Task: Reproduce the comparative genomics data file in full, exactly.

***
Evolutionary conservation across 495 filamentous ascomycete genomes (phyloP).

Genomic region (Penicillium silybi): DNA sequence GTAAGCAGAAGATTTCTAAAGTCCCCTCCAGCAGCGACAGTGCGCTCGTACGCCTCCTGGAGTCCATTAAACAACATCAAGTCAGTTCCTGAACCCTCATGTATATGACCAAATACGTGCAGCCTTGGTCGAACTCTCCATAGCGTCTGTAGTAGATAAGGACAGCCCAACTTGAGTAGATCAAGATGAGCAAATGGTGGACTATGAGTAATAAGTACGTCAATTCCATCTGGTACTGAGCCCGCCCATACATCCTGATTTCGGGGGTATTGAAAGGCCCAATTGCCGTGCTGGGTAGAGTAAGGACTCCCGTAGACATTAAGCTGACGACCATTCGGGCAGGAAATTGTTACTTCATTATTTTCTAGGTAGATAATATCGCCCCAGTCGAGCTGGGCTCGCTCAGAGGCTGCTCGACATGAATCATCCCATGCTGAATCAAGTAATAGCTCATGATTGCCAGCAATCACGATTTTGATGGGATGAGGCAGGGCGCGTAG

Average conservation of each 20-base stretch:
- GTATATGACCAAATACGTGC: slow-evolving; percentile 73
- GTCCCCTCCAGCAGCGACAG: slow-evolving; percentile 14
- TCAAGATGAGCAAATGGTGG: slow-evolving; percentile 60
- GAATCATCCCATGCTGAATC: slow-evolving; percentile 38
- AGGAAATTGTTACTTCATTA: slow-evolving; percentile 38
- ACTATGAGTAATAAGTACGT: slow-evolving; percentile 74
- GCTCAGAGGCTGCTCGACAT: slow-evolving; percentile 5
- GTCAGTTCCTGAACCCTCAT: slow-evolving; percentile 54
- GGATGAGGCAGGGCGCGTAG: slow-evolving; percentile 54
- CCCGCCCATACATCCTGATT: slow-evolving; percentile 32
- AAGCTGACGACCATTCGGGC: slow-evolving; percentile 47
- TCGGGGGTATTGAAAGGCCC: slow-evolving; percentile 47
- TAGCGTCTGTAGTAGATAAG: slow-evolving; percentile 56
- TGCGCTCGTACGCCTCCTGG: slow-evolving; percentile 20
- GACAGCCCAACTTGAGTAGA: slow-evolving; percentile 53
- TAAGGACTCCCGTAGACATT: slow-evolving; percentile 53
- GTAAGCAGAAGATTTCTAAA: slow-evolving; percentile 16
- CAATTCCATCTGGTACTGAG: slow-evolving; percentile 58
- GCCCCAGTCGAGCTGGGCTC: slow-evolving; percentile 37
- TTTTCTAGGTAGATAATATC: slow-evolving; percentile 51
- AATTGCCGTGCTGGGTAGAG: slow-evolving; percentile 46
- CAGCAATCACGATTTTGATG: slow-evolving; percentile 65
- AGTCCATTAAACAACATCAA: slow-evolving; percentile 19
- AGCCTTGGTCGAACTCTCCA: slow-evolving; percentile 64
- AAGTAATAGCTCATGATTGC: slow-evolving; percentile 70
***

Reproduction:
Evolutionary conservation across 495 filamentous ascomycete genomes (phyloP).

Genomic region (Penicillium silybi): DNA sequence GTAAGCAGAAGATTTCTAAAGTCCCCTCCAGCAGCGACAGTGCGCTCGTACGCCTCCTGGAGTCCATTAAACAACATCAAGTCAGTTCCTGAACCCTCATGTATATGACCAAATACGTGCAGCCTTGGTCGAACTCTCCATAGCGTCTGTAGTAGATAAGGACAGCCCAACTTGAGTAGATCAAGATGAGCAAATGGTGGACTATGAGTAATAAGTACGTCAATTCCATCTGGTACTGAGCCCGCCCATACATCCTGATTTCGGGGGTATTGAAAGGCCCAATTGCCGTGCTGGGTAGAGTAAGGACTCCCGTAGACATTAAGCTGACGACCATTCGGGCAGGAAATTGTTACTTCATTATTTTCTAGGTAGATAATATCGCCCCAGTCGAGCTGGGCTCGCTCAGAGGCTGCTCGACATGAATCATCCCATGCTGAATCAAGTAATAGCTCATGATTGCCAGCAATCACGATTTTGATGGGATGAGGCAGGGCGCGTAG

Average conservation of each 20-base stretch:
- GTATATGACCAAATACGTGC: slow-evolving; percentile 73
- GTCCCCTCCAGCAGCGACAG: slow-evolving; percentile 14
- TCAAGATGAGCAAATGGTGG: slow-evolving; percentile 60
- GAATCATCCCATGCTGAATC: slow-evolving; percentile 38
- AGGAAATTGTTACTTCATTA: slow-evolving; percentile 38
- ACTATGAGTAATAAGTACGT: slow-evolving; percentile 74
- GCTCAGAGGCTGCTCGACAT: slow-evolving; percentile 5
- GTCAGTTCCTGAACCCTCAT: slow-evolving; percentile 54
- GGATGAGGCAGGGCGCGTAG: slow-evolving; percentile 54
- CCCGCCCATACATCCTGATT: slow-evolving; percentile 32
- AAGCTGACGACCATTCGGGC: slow-evolving; percentile 47
- TCGGGGGTATTGAAAGGCCC: slow-evolving; percentile 47
- TAGCGTCTGTAGTAGATAAG: slow-evolving; percentile 56
- TGCGCTCGTACGCCTCCTGG: slow-evolving; percentile 20
- GACAGCCCAACTTGAGTAGA: slow-evolving; percentile 53
- TAAGGACTCCCGTAGACATT: slow-evolving; percentile 53
- GTAAGCAGAAGATTTCTAAA: slow-evolving; percentile 16
- CAATTCCATCTGGTACTGAG: slow-evolving; percentile 58
- GCCCCAGTCGAGCTGGGCTC: slow-evolving; percentile 37
- TTTTCTAGGTAGATAATATC: slow-evolving; percentile 51
- AATTGCCGTGCTGGGTAGAG: slow-evolving; percentile 46
- CAGCAATCACGATTTTGATG: slow-evolving; percentile 65
- AGTCCATTAAACAACATCAA: slow-evolving; percentile 19
- AGCCTTGGTCGAACTCTCCA: slow-evolving; percentile 64
- AAGTAATAGCTCATGATTGC: slow-evolving; percentile 70